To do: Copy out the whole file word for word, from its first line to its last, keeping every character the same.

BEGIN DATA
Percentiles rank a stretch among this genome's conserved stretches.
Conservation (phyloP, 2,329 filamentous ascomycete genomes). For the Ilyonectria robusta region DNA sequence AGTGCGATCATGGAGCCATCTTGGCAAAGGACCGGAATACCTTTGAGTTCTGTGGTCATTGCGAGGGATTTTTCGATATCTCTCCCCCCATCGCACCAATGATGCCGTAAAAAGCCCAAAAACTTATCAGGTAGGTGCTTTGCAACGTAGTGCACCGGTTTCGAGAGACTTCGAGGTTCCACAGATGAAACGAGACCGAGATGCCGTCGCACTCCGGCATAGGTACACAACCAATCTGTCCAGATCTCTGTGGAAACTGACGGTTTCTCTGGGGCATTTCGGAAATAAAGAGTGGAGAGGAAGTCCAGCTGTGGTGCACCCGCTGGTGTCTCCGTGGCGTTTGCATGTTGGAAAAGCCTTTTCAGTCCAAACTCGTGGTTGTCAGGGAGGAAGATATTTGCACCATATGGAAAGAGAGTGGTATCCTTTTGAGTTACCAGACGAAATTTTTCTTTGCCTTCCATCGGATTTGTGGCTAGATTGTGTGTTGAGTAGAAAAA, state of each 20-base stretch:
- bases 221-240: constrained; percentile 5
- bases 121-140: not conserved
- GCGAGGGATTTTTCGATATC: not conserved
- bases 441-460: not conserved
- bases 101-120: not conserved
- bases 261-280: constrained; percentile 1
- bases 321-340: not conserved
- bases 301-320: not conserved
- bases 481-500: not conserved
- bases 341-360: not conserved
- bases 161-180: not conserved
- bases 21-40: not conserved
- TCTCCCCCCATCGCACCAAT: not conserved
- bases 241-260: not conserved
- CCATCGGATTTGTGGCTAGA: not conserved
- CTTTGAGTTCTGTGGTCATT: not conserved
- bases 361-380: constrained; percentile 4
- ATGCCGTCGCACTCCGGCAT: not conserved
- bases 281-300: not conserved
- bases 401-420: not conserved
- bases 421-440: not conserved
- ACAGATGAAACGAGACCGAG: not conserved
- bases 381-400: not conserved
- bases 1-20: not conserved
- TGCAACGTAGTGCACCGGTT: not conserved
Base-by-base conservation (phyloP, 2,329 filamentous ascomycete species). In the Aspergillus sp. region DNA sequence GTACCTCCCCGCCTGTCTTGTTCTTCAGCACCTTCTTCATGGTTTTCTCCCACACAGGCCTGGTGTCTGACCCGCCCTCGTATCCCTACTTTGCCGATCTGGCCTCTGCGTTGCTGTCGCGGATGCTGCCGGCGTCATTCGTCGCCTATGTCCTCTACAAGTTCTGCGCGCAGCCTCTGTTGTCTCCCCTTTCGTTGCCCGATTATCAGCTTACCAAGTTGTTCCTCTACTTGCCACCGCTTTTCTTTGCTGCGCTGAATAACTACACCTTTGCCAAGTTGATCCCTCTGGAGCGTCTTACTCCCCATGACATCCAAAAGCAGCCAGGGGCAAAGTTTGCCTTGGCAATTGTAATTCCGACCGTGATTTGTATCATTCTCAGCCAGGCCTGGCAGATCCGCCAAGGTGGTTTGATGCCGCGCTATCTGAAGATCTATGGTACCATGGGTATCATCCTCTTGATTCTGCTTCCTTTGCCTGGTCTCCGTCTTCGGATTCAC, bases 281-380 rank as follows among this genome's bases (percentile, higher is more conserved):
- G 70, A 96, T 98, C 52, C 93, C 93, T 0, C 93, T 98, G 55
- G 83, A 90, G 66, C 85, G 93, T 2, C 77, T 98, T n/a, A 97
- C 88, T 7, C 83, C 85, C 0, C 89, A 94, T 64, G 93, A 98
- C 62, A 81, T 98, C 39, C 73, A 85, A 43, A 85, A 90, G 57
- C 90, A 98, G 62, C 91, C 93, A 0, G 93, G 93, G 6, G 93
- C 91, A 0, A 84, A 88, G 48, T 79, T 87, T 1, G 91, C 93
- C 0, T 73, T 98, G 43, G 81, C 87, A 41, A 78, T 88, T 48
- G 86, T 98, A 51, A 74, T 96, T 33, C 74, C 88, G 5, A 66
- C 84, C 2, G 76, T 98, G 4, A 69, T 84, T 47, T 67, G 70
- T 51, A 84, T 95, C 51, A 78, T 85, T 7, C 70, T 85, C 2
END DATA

Percentiles rank a stretch among this genome's conserved stretches.
Conservation (phyloP, 2,329 filamentous ascomycete genomes). For the Ilyonectria robusta region DNA sequence AGTGCGATCATGGAGCCATCTTGGCAAAGGACCGGAATACCTTTGAGTTCTGTGGTCATTGCGAGGGATTTTTCGATATCTCTCCCCCCATCGCACCAATGATGCCGTAAAAAGCCCAAAAACTTATCAGGTAGGTGCTTTGCAACGTAGTGCACCGGTTTCGAGAGACTTCGAGGTTCCACAGATGAAACGAGACCGAGATGCCGTCGCACTCCGGCATAGGTACACAACCAATCTGTCCAGATCTCTGTGGAAACTGACGGTTTCTCTGGGGCATTTCGGAAATAAAGAGTGGAGAGGAAGTCCAGCTGTGGTGCACCCGCTGGTGTCTCCGTGGCGTTTGCATGTTGGAAAAGCCTTTTCAGTCCAAACTCGTGGTTGTCAGGGAGGAAGATATTTGCACCATATGGAAAGAGAGTGGTATCCTTTTGAGTTACCAGACGAAATTTTTCTTTGCCTTCCATCGGATTTGTGGCTAGATTGTGTGTTGAGTAGAAAAA, state of each 20-base stretch:
- bases 221-240: constrained; percentile 5
- bases 121-140: not conserved
- GCGAGGGATTTTTCGATATC: not conserved
- bases 441-460: not conserved
- bases 101-120: not conserved
- bases 261-280: constrained; percentile 1
- bases 321-340: not conserved
- bases 301-320: not conserved
- bases 481-500: not conserved
- bases 341-360: not conserved
- bases 161-180: not conserved
- bases 21-40: not conserved
- TCTCCCCCCATCGCACCAAT: not conserved
- bases 241-260: not conserved
- CCATCGGATTTGTGGCTAGA: not conserved
- CTTTGAGTTCTGTGGTCATT: not conserved
- bases 361-380: constrained; percentile 4
- ATGCCGTCGCACTCCGGCAT: not conserved
- bases 281-300: not conserved
- bases 401-420: not conserved
- bases 421-440: not conserved
- ACAGATGAAACGAGACCGAG: not conserved
- bases 381-400: not conserved
- bases 1-20: not conserved
- TGCAACGTAGTGCACCGGTT: not conserved
Base-by-base conservation (phyloP, 2,329 filamentous ascomycete species). In the Aspergillus sp. region DNA sequence GTACCTCCCCGCCTGTCTTGTTCTTCAGCACCTTCTTCATGGTTTTCTCCCACACAGGCCTGGTGTCTGACCCGCCCTCGTATCCCTACTTTGCCGATCTGGCCTCTGCGTTGCTGTCGCGGATGCTGCCGGCGTCATTCGTCGCCTATGTCCTCTACAAGTTCTGCGCGCAGCCTCTGTTGTCTCCCCTTTCGTTGCCCGATTATCAGCTTACCAAGTTGTTCCTCTACTTGCCACCGCTTTTCTTTGCTGCGCTGAATAACTACACCTTTGCCAAGTTGATCCCTCTGGAGCGTCTTACTCCCCATGACATCCAAAAGCAGCCAGGGGCAAAGTTTGCCTTGGCAATTGTAATTCCGACCGTGATTTGTATCATTCTCAGCCAGGCCTGGCAGATCCGCCAAGGTGGTTTGATGCCGCGCTATCTGAAGATCTATGGTACCATGGGTATCATCCTCTTGATTCTGCTTCCTTTGCCTGGTCTCCGTCTTCGGATTCAC, bases 281-380 rank as follows among this genome's bases (percentile, higher is more conserved):
- G 70, A 96, T 98, C 52, C 93, C 93, T 0, C 93, T 98, G 55
- G 83, A 90, G 66, C 85, G 93, T 2, C 77, T 98, T n/a, A 97
- C 88, T 7, C 83, C 85, C 0, C 89, A 94, T 64, G 93, A 98
- C 62, A 81, T 98, C 39, C 73, A 85, A 43, A 85, A 90, G 57
- C 90, A 98, G 62, C 91, C 93, A 0, G 93, G 93, G 6, G 93
- C 91, A 0, A 84, A 88, G 48, T 79, T 87, T 1, G 91, C 93
- C 0, T 73, T 98, G 43, G 81, C 87, A 41, A 78, T 88, T 48
- G 86, T 98, A 51, A 74, T 96, T 33, C 74, C 88, G 5, A 66
- C 84, C 2, G 76, T 98, G 4, A 69, T 84, T 47, T 67, G 70
- T 51, A 84, T 95, C 51, A 78, T 85, T 7, C 70, T 85, C 2